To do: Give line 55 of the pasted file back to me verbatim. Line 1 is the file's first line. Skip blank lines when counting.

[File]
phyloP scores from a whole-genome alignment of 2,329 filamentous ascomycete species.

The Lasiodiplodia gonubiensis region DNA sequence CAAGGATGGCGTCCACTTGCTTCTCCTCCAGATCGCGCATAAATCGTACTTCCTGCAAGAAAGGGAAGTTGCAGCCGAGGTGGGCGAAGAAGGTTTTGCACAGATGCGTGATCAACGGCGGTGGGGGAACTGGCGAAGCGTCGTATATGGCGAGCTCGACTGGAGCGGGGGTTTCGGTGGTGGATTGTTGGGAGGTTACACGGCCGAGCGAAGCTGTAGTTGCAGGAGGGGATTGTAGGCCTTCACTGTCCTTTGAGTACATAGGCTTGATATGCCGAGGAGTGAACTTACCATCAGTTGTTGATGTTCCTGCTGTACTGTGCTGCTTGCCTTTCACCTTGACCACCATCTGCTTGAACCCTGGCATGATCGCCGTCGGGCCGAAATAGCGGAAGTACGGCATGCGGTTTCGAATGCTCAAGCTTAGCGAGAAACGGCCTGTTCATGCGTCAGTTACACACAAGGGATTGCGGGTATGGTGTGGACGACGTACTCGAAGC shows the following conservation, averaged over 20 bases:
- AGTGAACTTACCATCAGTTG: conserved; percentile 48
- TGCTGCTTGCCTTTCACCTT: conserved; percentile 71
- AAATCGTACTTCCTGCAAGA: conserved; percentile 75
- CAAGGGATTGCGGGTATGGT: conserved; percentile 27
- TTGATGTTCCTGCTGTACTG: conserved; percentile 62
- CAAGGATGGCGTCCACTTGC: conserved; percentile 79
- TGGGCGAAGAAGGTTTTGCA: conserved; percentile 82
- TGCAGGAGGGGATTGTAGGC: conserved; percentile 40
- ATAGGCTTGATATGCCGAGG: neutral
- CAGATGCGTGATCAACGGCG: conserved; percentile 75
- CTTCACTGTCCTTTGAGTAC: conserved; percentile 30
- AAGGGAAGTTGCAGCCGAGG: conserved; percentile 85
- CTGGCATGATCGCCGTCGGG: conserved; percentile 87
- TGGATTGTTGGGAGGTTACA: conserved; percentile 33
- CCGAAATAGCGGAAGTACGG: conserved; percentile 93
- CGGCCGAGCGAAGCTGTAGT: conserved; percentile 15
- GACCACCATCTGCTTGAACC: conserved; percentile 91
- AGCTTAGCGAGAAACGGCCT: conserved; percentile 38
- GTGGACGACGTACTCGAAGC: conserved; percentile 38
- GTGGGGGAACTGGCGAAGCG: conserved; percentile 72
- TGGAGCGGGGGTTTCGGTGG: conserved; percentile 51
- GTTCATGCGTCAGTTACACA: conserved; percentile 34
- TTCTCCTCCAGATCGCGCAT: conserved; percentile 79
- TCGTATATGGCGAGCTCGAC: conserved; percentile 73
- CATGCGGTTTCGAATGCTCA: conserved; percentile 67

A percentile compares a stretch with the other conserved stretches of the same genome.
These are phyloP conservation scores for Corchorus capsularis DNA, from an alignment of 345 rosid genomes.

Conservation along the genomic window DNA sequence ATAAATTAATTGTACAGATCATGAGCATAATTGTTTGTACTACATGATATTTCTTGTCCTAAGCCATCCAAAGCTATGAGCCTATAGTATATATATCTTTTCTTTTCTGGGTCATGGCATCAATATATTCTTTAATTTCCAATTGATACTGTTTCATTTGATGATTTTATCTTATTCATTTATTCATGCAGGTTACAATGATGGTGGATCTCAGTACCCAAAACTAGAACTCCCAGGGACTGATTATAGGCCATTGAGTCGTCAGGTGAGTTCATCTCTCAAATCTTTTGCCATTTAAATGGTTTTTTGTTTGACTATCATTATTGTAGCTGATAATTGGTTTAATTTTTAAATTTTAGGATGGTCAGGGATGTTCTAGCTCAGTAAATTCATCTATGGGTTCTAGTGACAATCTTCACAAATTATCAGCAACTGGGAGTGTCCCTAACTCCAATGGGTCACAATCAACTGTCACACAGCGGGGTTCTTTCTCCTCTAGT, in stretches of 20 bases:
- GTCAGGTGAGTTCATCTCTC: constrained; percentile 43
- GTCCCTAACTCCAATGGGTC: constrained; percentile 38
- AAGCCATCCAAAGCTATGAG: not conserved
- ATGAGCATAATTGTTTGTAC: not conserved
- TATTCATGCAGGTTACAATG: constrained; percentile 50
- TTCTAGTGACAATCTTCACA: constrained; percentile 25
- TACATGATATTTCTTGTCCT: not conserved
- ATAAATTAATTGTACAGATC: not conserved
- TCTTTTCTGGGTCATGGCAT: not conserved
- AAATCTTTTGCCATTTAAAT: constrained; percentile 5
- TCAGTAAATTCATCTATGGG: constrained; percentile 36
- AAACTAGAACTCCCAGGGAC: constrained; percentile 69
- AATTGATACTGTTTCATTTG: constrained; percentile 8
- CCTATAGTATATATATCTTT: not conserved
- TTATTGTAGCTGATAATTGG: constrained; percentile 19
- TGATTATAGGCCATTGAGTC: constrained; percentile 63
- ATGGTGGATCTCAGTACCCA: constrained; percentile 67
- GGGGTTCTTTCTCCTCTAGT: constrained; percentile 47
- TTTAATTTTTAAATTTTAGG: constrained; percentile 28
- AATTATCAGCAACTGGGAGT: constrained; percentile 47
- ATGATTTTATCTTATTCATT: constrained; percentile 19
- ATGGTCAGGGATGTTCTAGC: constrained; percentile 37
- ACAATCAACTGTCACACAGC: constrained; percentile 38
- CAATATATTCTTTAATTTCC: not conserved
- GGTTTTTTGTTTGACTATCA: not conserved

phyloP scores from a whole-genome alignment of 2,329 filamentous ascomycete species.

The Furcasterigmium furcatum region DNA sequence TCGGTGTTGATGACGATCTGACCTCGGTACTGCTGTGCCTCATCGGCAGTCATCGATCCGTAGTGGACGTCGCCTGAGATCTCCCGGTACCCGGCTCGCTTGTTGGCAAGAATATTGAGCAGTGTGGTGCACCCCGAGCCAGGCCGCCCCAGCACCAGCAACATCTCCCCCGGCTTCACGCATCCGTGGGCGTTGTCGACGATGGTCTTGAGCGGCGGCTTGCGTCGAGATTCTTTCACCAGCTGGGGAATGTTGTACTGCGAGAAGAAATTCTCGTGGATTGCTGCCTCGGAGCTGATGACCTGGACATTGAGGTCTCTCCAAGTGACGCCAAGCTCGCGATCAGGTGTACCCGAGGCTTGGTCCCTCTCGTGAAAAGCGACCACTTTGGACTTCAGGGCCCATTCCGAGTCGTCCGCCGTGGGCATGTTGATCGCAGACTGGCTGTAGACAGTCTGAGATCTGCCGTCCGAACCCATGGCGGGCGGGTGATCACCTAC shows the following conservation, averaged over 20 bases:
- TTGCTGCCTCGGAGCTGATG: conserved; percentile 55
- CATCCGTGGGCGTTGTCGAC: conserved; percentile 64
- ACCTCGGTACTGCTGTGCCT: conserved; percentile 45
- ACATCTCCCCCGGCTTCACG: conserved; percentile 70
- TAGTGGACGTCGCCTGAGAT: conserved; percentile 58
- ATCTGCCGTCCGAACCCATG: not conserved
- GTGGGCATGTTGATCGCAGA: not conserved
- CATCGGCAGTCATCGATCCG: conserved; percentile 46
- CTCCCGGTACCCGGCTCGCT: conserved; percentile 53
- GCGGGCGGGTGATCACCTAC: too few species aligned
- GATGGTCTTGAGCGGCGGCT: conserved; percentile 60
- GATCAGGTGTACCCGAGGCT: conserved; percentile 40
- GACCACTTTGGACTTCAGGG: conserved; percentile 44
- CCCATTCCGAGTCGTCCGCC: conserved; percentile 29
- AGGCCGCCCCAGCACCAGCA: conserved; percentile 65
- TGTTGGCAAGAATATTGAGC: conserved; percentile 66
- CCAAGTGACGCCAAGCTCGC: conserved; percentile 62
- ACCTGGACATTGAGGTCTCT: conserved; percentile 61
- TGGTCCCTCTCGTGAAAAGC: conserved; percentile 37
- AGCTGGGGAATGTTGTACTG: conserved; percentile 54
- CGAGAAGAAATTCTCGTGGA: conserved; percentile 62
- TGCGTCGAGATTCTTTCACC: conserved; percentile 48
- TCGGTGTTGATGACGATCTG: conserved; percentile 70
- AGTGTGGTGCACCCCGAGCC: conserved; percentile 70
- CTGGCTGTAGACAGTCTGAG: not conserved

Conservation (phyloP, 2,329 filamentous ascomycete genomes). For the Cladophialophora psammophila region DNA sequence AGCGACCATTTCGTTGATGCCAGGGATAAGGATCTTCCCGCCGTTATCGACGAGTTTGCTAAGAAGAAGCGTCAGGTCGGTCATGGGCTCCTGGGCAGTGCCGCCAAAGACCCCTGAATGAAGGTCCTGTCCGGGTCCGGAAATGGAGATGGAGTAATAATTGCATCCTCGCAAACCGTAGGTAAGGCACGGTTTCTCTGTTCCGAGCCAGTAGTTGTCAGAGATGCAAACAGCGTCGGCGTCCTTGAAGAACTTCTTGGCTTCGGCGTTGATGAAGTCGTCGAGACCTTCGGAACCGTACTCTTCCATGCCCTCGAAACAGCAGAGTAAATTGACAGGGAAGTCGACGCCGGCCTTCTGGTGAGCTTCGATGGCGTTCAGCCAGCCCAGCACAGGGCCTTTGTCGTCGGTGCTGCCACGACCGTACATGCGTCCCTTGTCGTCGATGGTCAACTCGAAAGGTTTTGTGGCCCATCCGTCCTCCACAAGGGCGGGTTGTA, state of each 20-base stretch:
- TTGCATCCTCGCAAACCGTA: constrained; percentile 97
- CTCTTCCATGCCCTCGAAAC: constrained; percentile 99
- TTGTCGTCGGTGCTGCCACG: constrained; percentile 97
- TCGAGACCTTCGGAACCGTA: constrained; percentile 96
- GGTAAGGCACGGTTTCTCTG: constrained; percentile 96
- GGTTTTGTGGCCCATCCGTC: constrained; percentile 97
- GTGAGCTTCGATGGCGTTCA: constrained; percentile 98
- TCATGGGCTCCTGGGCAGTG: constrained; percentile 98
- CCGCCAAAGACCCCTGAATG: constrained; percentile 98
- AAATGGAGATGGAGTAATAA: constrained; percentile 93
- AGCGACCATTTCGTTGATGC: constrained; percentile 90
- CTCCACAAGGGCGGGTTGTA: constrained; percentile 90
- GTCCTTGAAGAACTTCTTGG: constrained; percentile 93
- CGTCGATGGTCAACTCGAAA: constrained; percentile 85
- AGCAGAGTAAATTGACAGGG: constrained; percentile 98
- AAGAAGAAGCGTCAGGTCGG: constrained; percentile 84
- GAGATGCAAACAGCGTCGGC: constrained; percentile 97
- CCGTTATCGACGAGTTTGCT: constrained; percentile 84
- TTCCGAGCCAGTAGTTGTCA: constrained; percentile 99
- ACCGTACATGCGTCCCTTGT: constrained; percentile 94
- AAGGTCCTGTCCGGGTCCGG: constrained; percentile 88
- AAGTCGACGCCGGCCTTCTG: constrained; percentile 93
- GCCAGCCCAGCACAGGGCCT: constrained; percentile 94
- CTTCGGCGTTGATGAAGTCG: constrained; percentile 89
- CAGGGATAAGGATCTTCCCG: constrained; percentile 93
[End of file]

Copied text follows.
- GGTTTTTTGTTTGACTATCA: not conserved